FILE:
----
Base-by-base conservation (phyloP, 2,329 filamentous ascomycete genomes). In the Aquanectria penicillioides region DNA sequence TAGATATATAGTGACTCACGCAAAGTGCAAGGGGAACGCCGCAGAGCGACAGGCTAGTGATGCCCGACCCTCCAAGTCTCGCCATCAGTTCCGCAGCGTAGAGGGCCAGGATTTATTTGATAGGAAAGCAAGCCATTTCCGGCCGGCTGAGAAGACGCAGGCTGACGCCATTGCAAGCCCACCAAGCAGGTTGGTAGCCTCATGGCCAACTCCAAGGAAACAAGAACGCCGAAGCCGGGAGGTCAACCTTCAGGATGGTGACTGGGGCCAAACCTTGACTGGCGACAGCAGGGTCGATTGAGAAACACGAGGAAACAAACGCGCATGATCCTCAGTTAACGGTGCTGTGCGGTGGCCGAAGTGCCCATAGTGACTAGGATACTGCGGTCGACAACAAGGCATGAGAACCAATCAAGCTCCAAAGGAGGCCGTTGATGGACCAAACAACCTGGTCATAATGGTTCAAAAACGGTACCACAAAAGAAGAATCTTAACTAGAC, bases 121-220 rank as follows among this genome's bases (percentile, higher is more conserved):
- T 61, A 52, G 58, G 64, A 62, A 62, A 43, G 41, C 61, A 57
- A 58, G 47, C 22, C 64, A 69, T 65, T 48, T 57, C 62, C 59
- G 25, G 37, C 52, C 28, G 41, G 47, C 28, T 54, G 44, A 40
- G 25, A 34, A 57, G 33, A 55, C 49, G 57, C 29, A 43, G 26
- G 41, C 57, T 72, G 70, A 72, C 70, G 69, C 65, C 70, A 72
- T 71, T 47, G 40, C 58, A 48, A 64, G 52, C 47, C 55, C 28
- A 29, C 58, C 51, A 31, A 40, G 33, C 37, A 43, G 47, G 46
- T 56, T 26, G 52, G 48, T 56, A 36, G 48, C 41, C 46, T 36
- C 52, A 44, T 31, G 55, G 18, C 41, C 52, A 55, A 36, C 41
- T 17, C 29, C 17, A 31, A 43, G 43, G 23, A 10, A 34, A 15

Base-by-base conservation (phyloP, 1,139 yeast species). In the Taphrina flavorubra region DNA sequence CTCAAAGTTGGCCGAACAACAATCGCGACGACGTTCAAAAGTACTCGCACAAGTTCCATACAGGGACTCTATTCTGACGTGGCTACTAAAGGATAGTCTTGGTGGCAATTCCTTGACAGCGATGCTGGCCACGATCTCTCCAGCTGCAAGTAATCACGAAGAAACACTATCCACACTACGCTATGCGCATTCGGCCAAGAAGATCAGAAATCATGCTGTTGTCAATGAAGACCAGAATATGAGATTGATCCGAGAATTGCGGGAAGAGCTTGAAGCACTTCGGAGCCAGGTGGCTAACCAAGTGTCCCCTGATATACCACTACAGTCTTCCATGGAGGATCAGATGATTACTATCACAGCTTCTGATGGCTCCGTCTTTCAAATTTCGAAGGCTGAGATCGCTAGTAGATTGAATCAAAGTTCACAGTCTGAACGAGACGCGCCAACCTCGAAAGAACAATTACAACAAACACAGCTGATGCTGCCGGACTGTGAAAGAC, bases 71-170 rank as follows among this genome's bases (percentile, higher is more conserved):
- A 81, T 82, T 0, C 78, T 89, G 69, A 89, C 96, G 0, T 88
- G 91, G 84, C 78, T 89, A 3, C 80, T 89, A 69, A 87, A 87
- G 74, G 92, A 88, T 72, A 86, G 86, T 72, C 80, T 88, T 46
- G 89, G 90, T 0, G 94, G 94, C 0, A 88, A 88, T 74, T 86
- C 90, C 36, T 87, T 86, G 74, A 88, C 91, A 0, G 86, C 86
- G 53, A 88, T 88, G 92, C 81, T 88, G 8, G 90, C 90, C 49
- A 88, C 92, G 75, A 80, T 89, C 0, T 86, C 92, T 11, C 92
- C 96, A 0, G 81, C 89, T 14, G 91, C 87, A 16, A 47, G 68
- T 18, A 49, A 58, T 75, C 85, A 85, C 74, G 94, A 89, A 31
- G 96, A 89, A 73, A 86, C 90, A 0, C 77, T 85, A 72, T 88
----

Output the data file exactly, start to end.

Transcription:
Base-by-base conservation (phyloP, 2,329 filamentous ascomycete genomes). In the Aquanectria penicillioides region DNA sequence TAGATATATAGTGACTCACGCAAAGTGCAAGGGGAACGCCGCAGAGCGACAGGCTAGTGATGCCCGACCCTCCAAGTCTCGCCATCAGTTCCGCAGCGTAGAGGGCCAGGATTTATTTGATAGGAAAGCAAGCCATTTCCGGCCGGCTGAGAAGACGCAGGCTGACGCCATTGCAAGCCCACCAAGCAGGTTGGTAGCCTCATGGCCAACTCCAAGGAAACAAGAACGCCGAAGCCGGGAGGTCAACCTTCAGGATGGTGACTGGGGCCAAACCTTGACTGGCGACAGCAGGGTCGATTGAGAAACACGAGGAAACAAACGCGCATGATCCTCAGTTAACGGTGCTGTGCGGTGGCCGAAGTGCCCATAGTGACTAGGATACTGCGGTCGACAACAAGGCATGAGAACCAATCAAGCTCCAAAGGAGGCCGTTGATGGACCAAACAACCTGGTCATAATGGTTCAAAAACGGTACCACAAAAGAAGAATCTTAACTAGAC, bases 121-220 rank as follows among this genome's bases (percentile, higher is more conserved):
- T 61, A 52, G 58, G 64, A 62, A 62, A 43, G 41, C 61, A 57
- A 58, G 47, C 22, C 64, A 69, T 65, T 48, T 57, C 62, C 59
- G 25, G 37, C 52, C 28, G 41, G 47, C 28, T 54, G 44, A 40
- G 25, A 34, A 57, G 33, A 55, C 49, G 57, C 29, A 43, G 26
- G 41, C 57, T 72, G 70, A 72, C 70, G 69, C 65, C 70, A 72
- T 71, T 47, G 40, C 58, A 48, A 64, G 52, C 47, C 55, C 28
- A 29, C 58, C 51, A 31, A 40, G 33, C 37, A 43, G 47, G 46
- T 56, T 26, G 52, G 48, T 56, A 36, G 48, C 41, C 46, T 36
- C 52, A 44, T 31, G 55, G 18, C 41, C 52, A 55, A 36, C 41
- T 17, C 29, C 17, A 31, A 43, G 43, G 23, A 10, A 34, A 15

Base-by-base conservation (phyloP, 1,139 yeast species). In the Taphrina flavorubra region DNA sequence CTCAAAGTTGGCCGAACAACAATCGCGACGACGTTCAAAAGTACTCGCACAAGTTCCATACAGGGACTCTATTCTGACGTGGCTACTAAAGGATAGTCTTGGTGGCAATTCCTTGACAGCGATGCTGGCCACGATCTCTCCAGCTGCAAGTAATCACGAAGAAACACTATCCACACTACGCTATGCGCATTCGGCCAAGAAGATCAGAAATCATGCTGTTGTCAATGAAGACCAGAATATGAGATTGATCCGAGAATTGCGGGAAGAGCTTGAAGCACTTCGGAGCCAGGTGGCTAACCAAGTGTCCCCTGATATACCACTACAGTCTTCCATGGAGGATCAGATGATTACTATCACAGCTTCTGATGGCTCCGTCTTTCAAATTTCGAAGGCTGAGATCGCTAGTAGATTGAATCAAAGTTCACAGTCTGAACGAGACGCGCCAACCTCGAAAGAACAATTACAACAAACACAGCTGATGCTGCCGGACTGTGAAAGAC, bases 71-170 rank as follows among this genome's bases (percentile, higher is more conserved):
- A 81, T 82, T 0, C 78, T 89, G 69, A 89, C 96, G 0, T 88
- G 91, G 84, C 78, T 89, A 3, C 80, T 89, A 69, A 87, A 87
- G 74, G 92, A 88, T 72, A 86, G 86, T 72, C 80, T 88, T 46
- G 89, G 90, T 0, G 94, G 94, C 0, A 88, A 88, T 74, T 86
- C 90, C 36, T 87, T 86, G 74, A 88, C 91, A 0, G 86, C 86
- G 53, A 88, T 88, G 92, C 81, T 88, G 8, G 90, C 90, C 49
- A 88, C 92, G 75, A 80, T 89, C 0, T 86, C 92, T 11, C 92
- C 96, A 0, G 81, C 89, T 14, G 91, C 87, A 16, A 47, G 68
- T 18, A 49, A 58, T 75, C 85, A 85, C 74, G 94, A 89, A 31
- G 96, A 89, A 73, A 86, C 90, A 0, C 77, T 85, A 72, T 88